Many commentators will take the result of the US mid-term elections and gamely step up to start putting the nails into President Obama's political coffin.
Things are looking pretty bleak only two years into his presidency. The last CNN poll before yesterday's voting had Obama's approval rating at below 50 per cent. While 56 per cent thought he didn't have the right priorities for the country. The same poll showed that nearly half those questioned thought Obama's administration to be too liberal. 53 per cent thought his government was trying to do too much.
Now let's consider what the Republican Party in Congress will do now they hold the majority in the House of Representatives. They will try and get Obama to change course, to pull back on big government led projects and act as a barrier to any future totemic pieces of legislation. If handled in the right way, if the White House get their messages right, this will help President Obama in his bid for reelection.
By altering course, just slightly, Obama will be able to say he has listened to the people. On big government, much of the stimulus package hated by many on the right is enshrined in law and trickling through. This means that, however much the Republicans want to reduce the size of the state, it will take time to do. In the meantime, particularly the big infrastructure projects will - if Obama's economics are correct - finally start to make a difference to real people on the ground.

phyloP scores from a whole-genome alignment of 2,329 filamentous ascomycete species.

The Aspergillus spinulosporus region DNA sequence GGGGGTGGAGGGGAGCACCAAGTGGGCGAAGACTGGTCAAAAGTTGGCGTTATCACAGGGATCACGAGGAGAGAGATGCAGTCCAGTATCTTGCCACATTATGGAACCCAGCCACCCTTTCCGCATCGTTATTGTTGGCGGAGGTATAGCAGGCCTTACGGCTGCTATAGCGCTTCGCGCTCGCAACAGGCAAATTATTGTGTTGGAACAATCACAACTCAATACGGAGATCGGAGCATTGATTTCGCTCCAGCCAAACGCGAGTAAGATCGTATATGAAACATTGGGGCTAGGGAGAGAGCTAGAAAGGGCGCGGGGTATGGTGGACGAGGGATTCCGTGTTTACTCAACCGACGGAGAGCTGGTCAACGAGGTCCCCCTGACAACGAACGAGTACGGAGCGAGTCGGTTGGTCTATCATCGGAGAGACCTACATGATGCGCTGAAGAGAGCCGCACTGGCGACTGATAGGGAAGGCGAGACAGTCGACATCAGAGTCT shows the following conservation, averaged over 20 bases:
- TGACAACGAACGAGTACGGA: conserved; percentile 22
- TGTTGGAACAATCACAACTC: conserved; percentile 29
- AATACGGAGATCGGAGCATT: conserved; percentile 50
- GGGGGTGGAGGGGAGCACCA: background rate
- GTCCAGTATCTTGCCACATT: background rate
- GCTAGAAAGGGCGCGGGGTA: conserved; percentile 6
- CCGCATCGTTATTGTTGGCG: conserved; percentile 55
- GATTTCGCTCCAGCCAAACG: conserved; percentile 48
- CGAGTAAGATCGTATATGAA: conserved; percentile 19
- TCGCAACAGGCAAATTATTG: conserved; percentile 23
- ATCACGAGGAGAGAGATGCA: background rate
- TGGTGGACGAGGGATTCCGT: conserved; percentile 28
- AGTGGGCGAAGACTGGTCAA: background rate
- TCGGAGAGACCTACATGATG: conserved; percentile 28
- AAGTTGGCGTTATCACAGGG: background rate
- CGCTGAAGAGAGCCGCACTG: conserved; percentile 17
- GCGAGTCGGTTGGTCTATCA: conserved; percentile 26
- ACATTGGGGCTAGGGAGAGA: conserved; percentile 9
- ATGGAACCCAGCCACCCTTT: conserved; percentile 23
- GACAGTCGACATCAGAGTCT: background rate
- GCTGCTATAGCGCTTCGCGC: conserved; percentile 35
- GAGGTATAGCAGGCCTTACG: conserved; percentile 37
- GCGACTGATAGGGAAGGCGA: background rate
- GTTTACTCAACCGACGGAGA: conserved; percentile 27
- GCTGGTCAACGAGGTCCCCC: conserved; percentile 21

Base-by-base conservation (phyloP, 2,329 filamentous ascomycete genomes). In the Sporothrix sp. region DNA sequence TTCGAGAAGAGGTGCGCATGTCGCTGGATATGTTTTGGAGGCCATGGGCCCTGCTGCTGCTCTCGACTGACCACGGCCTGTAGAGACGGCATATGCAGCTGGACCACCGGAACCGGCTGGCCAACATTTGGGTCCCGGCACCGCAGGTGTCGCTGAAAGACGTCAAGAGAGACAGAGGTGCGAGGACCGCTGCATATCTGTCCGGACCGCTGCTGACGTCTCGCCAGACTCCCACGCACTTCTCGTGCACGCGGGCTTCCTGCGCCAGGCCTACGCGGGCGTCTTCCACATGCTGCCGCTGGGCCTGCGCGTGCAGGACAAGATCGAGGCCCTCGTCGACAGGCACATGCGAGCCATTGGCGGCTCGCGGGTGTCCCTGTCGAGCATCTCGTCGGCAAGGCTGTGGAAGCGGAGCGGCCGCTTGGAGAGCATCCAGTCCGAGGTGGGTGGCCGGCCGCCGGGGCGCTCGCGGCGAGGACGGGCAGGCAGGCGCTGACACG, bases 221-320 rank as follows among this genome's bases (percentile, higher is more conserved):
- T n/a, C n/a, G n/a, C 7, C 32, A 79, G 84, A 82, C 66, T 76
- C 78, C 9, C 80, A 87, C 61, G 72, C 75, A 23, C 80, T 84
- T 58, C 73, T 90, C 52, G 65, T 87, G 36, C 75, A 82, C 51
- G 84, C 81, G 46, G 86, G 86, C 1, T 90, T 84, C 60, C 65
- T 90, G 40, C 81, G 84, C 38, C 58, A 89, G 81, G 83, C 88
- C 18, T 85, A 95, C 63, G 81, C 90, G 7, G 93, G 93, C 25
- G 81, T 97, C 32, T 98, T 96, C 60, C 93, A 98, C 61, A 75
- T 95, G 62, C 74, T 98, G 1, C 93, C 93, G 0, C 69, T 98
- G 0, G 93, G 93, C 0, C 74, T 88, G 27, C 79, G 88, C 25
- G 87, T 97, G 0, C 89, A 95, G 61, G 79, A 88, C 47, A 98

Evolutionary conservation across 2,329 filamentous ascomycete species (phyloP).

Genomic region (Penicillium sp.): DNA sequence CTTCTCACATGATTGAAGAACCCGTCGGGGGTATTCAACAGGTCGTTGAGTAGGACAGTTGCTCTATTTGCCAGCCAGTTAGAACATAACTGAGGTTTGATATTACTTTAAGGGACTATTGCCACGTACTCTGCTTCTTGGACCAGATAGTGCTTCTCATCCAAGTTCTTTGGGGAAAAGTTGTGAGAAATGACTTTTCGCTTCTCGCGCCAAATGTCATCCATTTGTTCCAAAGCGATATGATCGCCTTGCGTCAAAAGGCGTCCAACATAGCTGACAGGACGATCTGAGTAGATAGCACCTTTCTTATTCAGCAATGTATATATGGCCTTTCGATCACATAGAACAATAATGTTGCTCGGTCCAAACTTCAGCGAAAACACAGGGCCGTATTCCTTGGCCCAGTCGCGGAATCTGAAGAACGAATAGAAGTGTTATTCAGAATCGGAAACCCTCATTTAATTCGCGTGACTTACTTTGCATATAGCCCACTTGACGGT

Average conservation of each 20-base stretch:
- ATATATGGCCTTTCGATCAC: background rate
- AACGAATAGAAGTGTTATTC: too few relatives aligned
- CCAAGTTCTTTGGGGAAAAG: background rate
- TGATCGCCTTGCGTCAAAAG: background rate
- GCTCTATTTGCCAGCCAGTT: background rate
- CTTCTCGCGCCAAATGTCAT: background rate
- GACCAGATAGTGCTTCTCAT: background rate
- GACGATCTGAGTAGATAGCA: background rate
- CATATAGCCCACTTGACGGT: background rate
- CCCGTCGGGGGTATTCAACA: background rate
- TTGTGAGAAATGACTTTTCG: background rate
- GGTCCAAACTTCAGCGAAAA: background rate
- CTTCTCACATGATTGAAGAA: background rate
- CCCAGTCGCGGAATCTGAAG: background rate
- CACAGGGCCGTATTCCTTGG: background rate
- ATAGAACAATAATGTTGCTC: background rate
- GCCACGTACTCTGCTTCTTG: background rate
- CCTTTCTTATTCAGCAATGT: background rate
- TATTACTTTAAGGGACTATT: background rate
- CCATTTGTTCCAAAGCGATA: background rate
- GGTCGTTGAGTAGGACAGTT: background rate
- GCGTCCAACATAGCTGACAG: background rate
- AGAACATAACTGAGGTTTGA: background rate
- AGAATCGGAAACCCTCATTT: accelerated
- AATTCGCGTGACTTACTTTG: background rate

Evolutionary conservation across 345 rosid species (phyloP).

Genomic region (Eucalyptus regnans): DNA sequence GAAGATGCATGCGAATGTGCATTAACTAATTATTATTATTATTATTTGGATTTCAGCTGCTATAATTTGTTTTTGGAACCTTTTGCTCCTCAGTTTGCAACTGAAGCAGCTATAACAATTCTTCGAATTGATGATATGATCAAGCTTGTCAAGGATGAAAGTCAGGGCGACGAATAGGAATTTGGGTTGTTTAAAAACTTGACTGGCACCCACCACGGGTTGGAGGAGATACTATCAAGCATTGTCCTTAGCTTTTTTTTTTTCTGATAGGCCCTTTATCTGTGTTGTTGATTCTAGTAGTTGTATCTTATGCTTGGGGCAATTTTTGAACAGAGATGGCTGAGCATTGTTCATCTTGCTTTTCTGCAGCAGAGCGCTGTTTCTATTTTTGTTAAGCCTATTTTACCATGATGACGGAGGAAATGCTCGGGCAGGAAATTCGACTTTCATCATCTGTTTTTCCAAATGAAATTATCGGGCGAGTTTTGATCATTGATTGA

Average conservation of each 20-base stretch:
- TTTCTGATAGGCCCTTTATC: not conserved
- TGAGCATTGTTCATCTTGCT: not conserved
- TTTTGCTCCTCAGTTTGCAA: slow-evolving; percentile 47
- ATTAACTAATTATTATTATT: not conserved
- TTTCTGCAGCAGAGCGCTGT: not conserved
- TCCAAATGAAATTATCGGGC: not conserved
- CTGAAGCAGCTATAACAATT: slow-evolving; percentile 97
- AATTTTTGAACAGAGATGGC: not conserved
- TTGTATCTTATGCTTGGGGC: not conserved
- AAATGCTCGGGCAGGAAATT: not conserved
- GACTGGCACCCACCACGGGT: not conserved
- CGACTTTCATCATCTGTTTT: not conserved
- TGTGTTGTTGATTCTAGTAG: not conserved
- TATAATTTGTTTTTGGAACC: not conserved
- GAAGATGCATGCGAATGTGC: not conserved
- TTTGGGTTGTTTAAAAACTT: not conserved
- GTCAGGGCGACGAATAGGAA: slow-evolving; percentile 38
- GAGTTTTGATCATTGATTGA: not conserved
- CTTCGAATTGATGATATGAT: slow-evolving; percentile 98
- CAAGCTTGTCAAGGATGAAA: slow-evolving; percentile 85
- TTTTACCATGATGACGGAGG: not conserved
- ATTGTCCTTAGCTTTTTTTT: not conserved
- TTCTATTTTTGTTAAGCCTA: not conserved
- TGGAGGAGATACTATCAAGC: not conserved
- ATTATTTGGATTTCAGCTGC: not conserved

Then there is the politics 'on the hill'. A clear majority want to see their political leaders working together for the good of the country. This is particularly true for soft Republic/Democrats and Independents. These are the voters who will decide the next President of the United States. If Obama demonstrates that he is trying to work with both Houses of Congress while, at the same time, the Republicans follow through on their campaign promise of halting future Presidential Bills, he will be able to position himself right in the centre where modern elections are won.
It will be a bumpy ride set in the context of simply unrealistic expectations of what Obama would be able to achieve. However, the majority of moderate Americans are only just outside Obama's grasp. With a slight adjustment from White House strategists, and a helping hand from Republicans, expect Obama to be victorious in 2012.